Mr Steinbruck has not minced his words
Germany's finance minister has strongly criticised Gordon Brown's plans for reviving the UK economy, describing them as a "breathtaking" and "crass".
But sources close to the British government hit back, saying Berlin was "out of step" with most nations on how to handle the crisis.
Peer Steinbruck had criticised the UK's decision to cut VAT and raise the national debt to record levels.
His attack came before EU leaders met for an economic summit in Brussels.
The two-day meeting on Thursday and Friday has been billed as one of the most important summits for years.
In addition to seeking agreement on a new climate change deal, leaders are trying to agree backing for the European Commission's planned 200bn euros ($267bn; £178m) Europe-wide economic stimulus package.
French President Nicholas Sarkozy, who will be chairing the talks, said in a letter to fellow leaders: "We shall be required to take a series of decisions with highly significant implications for the future of Europe."
Germany is less than happy with the direction being taken in the UK, and was expected at the summit to question the European Commission's recovery package along similar lines.
Mr Steinbruck's comments, in an interview with Newsweek magazine, represented an unusual breach of diplomatic conventions.
He questioned the effectiveness of the decision to cut VAT from 17.5% to 15%.
"Are you really going to buy a DVD player because it now costs £39.10 instead of £39.90?" he said.
"All this will do is raise Britain's debt to a level that will take a whole generation to work off."
'Tossing around billions'
Mr Steinbruck questioned why Britain was "tossing around billions" and closely following the high public spending model put forward by 20th Century economist John Maynard Keynes.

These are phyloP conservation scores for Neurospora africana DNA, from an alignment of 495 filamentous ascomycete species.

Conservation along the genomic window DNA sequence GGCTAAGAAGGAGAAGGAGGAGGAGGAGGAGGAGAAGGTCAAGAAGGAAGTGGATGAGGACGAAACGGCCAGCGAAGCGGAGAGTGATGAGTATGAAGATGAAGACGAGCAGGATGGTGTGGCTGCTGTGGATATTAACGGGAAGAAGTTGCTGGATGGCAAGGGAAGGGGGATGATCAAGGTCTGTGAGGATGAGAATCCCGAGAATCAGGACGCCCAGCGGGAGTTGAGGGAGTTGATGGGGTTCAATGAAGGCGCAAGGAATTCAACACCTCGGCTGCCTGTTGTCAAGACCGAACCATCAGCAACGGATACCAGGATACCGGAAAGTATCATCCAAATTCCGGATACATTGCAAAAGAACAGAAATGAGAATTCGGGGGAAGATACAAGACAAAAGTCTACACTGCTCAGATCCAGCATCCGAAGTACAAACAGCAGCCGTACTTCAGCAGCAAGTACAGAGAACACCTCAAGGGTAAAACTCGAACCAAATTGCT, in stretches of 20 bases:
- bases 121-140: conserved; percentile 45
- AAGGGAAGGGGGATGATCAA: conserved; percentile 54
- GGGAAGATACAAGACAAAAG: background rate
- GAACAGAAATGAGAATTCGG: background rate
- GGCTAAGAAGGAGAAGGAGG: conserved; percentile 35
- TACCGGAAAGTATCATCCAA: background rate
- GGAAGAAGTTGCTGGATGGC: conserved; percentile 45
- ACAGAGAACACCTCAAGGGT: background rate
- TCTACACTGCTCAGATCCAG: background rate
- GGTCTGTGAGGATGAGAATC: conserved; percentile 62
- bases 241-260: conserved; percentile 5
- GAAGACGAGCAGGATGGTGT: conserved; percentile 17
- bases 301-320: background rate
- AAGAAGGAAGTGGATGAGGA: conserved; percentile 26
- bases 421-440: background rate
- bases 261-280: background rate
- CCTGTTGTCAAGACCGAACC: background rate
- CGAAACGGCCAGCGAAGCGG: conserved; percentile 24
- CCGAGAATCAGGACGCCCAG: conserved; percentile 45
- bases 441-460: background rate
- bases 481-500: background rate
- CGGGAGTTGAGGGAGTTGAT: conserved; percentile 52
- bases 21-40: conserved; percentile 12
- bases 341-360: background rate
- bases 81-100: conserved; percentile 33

"The switch from decades of supply-side politics all the way to a crass Keynesianism is breathtaking," he said.
Shadow chancellor George Osborne said the comments shattered Labour's charge that only the Conservatives oppose the VAT measures.
BBC political correspondent Jo Coburn said sources close to Downing Street and the Treasury were unhappy about the comments.
But she said they dismissed them by saying that Germany "was in a minority position and out of step with most other countries on how to deal with the looming recession".
Downing Street also pointed out that Germany has already introduced its own package of extra spending.
Chancellor Alistair Darling announced in last month's pre-Budget report that the government would inject an extra £20bn into the UK economy in a bid to get it moving again.
And combined with the impact of the downturn on tax receipts, the chancellor said that the UK's total annual public sector deficit would soar to £118bn next year.
While Mr Steinbruck has accused the UK of over-spending on the economic recovery, the German government has put 480bn euros (£370.4bn; $645bn) into a rescue package for its banks.
Most other European governments have also increased public spending to try to ease the impact of the economic downturn. France recently announced plans to spend 26bn euros.
A Treasury spokesman said: "There is a broad international consensus that a fiscal stimulus is the right thing for economies now."